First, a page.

By BARBARA ALBRIGHT
WILTON, Conn. - Food writer Jean Anderson has the culinary good sense to know exactly when to use ingredients or equipment for best results, and the wisdom to create food that tastes delicious.
For instance, she knows that the microwave oven, as a culinary tool, can't do everything but does some things very well. She's found that frozen pepper mixes don't have the crisp-tender texture desirable for stir-fries, but are the perfect addition to soups and stews where they cook for a longer time.
She doesn't like coleslaw available in the produce section of the grocery store - she believes it is too coarse. But she does like to use this shredded cabbage in soups, stews and quiches.
Anderson often uses salsa "as a great way to jump-start a meal." And, she says, "puff pastry is a great way to dress up a pot pie."
These insights and many more can be found in her latest book, "Dinners in a Dish or a Dash: 275 Easy One-Dish Meals Plus Tons of Time-Saving Tips" (Morrow, $25).
Anderson, who was inducted into the James Beard Cookbook Hall of Fame in 1999, has written many award-winning cookbooks including "The Doubleday Cookbook," written with Elaine Hanna.
She is also the former food editor of Ladies' Home Journal. During her time as editor, one of the magazine's best-loved features was a monthly column called "Shelf Magic." The point of the column was to help busy mothers get dinner on the table.
At that time, Anderson recalls, many of the recipes "ran heavily to creamed-soup casseroles, beefed-up macaronis, and eggy skillet scrambles. We used a lot of hot dogs and processed cheese, stuffing mixes and bottled dressings, not to mention a ton of canned goods."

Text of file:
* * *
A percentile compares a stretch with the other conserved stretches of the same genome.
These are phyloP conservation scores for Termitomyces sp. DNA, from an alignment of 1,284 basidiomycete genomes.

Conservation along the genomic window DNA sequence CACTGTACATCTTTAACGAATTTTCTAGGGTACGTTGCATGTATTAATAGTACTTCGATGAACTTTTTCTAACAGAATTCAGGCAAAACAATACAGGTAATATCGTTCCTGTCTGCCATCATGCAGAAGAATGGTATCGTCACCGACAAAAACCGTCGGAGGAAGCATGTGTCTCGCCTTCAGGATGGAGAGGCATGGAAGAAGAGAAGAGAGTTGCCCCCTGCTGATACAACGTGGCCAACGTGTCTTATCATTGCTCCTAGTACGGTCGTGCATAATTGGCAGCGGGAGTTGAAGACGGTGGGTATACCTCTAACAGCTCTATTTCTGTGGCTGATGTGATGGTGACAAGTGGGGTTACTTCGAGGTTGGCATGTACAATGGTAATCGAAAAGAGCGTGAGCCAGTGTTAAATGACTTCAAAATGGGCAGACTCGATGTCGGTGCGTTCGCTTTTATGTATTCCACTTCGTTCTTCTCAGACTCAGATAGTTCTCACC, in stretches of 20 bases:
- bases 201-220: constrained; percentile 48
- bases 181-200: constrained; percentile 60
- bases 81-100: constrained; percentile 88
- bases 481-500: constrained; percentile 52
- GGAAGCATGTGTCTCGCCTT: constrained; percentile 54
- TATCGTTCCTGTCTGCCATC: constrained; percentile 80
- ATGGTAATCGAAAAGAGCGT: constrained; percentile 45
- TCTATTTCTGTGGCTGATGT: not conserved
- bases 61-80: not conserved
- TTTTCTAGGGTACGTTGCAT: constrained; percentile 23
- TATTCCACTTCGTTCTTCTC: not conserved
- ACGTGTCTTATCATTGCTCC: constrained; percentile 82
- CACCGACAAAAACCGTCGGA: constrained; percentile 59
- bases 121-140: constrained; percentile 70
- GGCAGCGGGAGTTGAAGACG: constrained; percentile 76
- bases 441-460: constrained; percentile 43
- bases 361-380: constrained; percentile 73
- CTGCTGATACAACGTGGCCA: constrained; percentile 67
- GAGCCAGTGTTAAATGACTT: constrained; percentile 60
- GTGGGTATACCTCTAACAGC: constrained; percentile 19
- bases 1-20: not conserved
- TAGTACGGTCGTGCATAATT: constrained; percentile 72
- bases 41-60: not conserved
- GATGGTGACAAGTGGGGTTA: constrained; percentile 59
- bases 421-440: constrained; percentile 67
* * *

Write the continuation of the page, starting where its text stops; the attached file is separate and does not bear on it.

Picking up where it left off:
Anderson decided it was time to take a look at the convenience foods available today in the supermarket.
She found many of the new products in produce sections. She's well aware that the prospect of chopping onions and other vegetables can be the step that will prevent many busy home cooks from making a from-scratch meal. So, in her new book, Anderson tells readers when she thinks it's perfectly acceptable to use packaged, frozen, chopped onions and other vegetables.
In addition, there's a section on how to stock the pantry and refrigerator, and storage tips for fresh produce.
Among other time-saving tips, Anderson advises preparing quantities of chopped onion ahead of time to store in the refrigerator (double-bagged "to keep the onions from smelling up the fridge and /or absorbing refrigerator odors").
She also tells readers how to cook rice ahead, to store in the freezer or refrigerator. For some of this advice on preparing food in advance, she consulted professional chefs.
From her home in Chapel Hill, N.C., Anderson said that her goal was "to use all the new convenience foods to their best advantage and take them to the hilt."